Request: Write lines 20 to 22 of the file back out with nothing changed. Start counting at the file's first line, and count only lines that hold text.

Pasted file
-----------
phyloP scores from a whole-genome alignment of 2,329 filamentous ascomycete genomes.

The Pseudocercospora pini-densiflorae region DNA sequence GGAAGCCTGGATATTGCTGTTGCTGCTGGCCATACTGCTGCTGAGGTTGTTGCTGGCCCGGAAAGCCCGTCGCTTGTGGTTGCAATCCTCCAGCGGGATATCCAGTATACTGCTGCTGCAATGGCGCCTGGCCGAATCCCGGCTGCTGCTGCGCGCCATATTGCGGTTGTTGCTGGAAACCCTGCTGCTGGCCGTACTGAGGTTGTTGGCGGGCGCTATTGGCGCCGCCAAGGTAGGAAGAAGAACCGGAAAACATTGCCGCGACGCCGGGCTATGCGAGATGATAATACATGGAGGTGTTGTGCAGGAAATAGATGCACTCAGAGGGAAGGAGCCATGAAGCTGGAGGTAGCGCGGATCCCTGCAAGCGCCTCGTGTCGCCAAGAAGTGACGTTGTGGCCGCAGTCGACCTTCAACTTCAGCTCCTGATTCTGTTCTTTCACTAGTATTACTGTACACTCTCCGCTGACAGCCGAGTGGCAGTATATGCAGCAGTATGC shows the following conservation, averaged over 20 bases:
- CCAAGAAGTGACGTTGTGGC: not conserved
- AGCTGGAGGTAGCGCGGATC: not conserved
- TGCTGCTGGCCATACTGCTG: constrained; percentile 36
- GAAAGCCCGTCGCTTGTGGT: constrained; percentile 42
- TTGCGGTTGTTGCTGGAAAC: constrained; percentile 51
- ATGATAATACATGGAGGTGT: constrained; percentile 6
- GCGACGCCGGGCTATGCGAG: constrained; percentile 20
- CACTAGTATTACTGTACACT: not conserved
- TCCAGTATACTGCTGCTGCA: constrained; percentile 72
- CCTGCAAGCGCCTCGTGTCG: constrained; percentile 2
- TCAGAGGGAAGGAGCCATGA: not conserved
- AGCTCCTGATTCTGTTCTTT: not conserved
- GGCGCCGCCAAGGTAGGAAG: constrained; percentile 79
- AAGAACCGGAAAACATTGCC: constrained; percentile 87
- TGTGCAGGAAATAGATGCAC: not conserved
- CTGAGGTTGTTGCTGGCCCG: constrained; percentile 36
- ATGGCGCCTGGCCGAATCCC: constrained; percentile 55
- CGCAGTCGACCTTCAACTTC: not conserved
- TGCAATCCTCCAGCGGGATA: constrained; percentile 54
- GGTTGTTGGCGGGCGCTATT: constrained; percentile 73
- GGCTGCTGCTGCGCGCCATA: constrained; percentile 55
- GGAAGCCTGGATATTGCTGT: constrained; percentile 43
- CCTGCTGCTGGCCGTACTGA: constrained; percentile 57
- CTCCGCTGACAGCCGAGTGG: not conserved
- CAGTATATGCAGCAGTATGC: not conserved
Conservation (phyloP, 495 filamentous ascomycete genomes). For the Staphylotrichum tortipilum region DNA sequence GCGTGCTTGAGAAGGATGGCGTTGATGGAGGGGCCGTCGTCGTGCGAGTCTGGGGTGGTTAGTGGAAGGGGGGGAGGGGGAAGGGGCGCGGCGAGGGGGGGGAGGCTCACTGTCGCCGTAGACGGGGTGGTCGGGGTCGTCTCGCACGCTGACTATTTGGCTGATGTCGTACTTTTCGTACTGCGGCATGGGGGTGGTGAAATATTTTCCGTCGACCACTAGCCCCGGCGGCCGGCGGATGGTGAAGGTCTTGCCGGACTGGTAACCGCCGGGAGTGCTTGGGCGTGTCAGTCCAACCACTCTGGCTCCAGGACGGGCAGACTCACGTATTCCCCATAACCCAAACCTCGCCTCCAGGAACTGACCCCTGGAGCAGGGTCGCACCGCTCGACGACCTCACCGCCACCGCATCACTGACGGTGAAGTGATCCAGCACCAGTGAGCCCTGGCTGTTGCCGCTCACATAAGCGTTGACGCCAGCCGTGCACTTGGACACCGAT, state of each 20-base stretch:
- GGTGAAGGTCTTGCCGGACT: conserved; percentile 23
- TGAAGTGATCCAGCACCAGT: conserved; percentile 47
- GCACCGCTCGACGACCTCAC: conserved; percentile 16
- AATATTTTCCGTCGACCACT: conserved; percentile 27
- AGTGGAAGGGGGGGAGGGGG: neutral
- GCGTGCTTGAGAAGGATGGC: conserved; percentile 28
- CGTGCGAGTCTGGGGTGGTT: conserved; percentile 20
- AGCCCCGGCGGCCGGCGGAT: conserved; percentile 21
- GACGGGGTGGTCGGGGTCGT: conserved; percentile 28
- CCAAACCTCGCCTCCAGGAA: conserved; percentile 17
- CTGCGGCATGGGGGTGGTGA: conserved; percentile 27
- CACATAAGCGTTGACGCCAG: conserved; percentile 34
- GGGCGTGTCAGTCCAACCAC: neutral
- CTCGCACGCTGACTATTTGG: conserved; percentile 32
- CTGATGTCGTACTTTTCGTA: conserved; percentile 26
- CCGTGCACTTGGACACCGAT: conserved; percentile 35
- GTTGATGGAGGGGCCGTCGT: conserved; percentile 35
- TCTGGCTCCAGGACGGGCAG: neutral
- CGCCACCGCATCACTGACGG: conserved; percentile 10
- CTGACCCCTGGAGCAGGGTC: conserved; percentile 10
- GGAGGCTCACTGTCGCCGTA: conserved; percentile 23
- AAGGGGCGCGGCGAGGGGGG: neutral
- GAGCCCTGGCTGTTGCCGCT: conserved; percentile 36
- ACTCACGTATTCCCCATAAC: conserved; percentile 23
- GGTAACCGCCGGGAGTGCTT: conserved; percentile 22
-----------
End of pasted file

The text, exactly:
- CGCAGTCGACCTTCAACTTC: not conserved
- TGCAATCCTCCAGCGGGATA: constrained; percentile 54
- GGTTGTTGGCGGGCGCTATT: constrained; percentile 73